Propagate Spider Plants Easily From Cuttings to Increase Numbers

Grow the spider plant family by snipping and rooting runners in water.

  • Cut 4-6 inch runners from a mature, healthy spider plant.
  • Place the cut end in water until roots form, changing the water weekly.
  • Transplant the rooted cuttings to potting mix in small pots.
  • Water when the top inch of soil is dry and provide bright, indirect light.
  • Repeat as desired for unlimited spider plants.

By propagating spider plants from runners, you can exponentially increase the number of these excellent mold-fighting plants in your home.

Frequently Asked Questions (FAQs)

What types of mold are these plants most effective at removing? Different mold species can have different health impacts, so it would be useful to know which specific types of mold each plant helps mitigate.

Unfortunately, most indoor plants do not target specific mold species. The main ways they help are by regulating humidity, improving air circulation, and absorbing airborne mold spores in general. To eliminate toxic mold, hire a professional to test, identify species, and safely remove it.

For prevention, plants help create an environment less favorable for mold growth.

How long does it take for these plants to make a noticeable difference in indoor mold levels? People would want to know how soon they can expect air quality improvements after bringing these plants into their homes.

You’ll notice cleaner air within days as the plants actively trap and absorb airborne mold spores. But for full mold mitigation, allow a few weeks for the plants to take strong root and proliferate.

Do these plants remove other indoor air pollutants besides mold? Many people are concerned about things like VOCs and allergens. Knowing what else these plants can help filter would be useful.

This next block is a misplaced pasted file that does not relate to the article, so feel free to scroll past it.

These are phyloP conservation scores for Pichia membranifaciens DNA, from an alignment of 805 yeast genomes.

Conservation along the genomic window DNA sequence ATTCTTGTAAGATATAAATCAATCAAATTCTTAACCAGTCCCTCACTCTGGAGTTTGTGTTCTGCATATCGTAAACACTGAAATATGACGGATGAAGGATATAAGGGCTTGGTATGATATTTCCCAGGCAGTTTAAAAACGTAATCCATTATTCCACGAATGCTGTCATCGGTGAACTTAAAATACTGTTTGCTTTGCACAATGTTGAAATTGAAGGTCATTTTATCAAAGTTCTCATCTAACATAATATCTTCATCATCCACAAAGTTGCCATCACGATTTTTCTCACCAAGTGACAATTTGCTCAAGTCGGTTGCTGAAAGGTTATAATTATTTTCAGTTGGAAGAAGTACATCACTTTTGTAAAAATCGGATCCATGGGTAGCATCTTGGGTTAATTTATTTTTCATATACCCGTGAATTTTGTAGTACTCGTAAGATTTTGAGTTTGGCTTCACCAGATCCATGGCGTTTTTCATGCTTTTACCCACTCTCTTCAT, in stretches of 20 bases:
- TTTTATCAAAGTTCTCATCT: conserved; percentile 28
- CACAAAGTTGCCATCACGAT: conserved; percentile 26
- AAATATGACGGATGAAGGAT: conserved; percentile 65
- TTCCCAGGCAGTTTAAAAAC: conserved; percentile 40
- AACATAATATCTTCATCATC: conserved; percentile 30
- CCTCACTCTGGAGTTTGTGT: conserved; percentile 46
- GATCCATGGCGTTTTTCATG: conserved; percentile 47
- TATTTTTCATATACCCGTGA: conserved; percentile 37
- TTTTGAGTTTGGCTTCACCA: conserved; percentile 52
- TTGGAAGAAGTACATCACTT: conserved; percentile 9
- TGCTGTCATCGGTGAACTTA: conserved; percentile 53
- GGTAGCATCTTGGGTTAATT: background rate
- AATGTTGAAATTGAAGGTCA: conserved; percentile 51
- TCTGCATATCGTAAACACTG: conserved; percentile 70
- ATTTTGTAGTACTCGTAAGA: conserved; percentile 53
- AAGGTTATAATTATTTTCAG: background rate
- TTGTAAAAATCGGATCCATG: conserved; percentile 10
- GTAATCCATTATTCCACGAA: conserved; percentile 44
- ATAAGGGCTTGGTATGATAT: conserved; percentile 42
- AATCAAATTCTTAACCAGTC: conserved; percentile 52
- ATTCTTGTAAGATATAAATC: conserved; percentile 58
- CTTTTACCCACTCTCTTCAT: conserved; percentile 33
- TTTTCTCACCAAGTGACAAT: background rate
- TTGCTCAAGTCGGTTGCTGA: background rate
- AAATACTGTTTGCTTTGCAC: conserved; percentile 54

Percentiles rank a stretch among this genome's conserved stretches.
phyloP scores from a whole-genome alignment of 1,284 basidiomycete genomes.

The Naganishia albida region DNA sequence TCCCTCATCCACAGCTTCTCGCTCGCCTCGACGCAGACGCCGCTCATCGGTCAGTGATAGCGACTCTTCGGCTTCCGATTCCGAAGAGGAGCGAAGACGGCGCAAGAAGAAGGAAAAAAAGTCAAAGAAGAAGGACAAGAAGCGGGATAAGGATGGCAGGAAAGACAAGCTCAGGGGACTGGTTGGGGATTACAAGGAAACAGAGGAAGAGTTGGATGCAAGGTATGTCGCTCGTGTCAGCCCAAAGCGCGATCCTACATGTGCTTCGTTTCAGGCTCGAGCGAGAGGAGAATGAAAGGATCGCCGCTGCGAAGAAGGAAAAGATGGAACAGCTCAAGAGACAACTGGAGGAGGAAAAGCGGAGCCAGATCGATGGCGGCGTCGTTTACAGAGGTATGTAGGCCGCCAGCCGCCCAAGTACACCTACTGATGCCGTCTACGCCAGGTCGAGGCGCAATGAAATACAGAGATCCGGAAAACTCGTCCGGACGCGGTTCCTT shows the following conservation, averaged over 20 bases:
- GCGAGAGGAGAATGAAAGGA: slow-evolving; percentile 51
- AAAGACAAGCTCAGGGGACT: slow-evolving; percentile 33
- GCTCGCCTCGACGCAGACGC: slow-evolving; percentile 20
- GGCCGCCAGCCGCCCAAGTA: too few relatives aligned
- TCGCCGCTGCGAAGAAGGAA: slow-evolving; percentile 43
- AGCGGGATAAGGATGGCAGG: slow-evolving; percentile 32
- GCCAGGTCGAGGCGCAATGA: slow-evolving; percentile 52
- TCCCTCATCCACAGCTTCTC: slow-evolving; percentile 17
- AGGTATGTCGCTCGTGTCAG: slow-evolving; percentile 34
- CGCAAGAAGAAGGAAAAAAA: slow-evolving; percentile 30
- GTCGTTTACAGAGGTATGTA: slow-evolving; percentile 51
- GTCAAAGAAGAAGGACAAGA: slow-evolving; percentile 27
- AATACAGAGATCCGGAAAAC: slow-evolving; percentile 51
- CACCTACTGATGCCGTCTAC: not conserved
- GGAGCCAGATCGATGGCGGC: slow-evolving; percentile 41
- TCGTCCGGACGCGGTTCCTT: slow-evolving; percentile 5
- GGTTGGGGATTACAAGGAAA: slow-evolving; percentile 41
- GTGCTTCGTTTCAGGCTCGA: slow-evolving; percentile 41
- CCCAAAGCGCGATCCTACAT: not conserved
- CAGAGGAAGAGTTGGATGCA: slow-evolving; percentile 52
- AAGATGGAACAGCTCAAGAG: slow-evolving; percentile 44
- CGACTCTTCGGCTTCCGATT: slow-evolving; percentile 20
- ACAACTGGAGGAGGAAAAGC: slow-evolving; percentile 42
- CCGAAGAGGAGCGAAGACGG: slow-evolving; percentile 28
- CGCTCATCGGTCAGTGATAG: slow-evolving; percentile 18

Yes, these plants remove VOCs, allergens, and other pollutants. However, their effectiveness varies. Research each plant thoroughly to determine if it fits your indoor air quality needs before bringing it home.

Focus on moisture control and proper lighting to maximize their mold removal abilities.

How many mold-fighting plants are needed per square foot for maximum effect? Understanding optimal plant density could help people set up the most effective natural air purifying system.

Generally, 1-3 mold-removing plants per 100 square feet is optimal. Focus on high air purifiers like Peace Lilies or Boston Ferns in mold-prone areas. Monitor humidity and avoid overcrowding plants. With the right mix and density, you’ll effectively filter mold and other pollutants.

Can mold levels rebound if the plants are removed? It would be helpful to know if the mold removal effects are temporary or longer-lasting after plants are taken out of the home.

Mold levels can rebound once the plants are removed since they are no longer actively absorbing and neutralizing mold spores.


In short, my friend, a few well-chosen plants can transform your space into a mold-free oasis. With their powers of moisture regulation and air purification, plants like English ivy and snake plants act as living air filters – passively cleansing your home’s atmosphere.

Group these botanical allies together to maximize their mold-fighting impact. Then sit back, take a deep breath of that fresher indoor air, and enjoy your newfound green thumb and breathing room.

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Mutasim Sweileh

Mutasim is a published author and software engineer and agriculture expert from the US. To date, he has helped thousands of people make their yards lush and thick.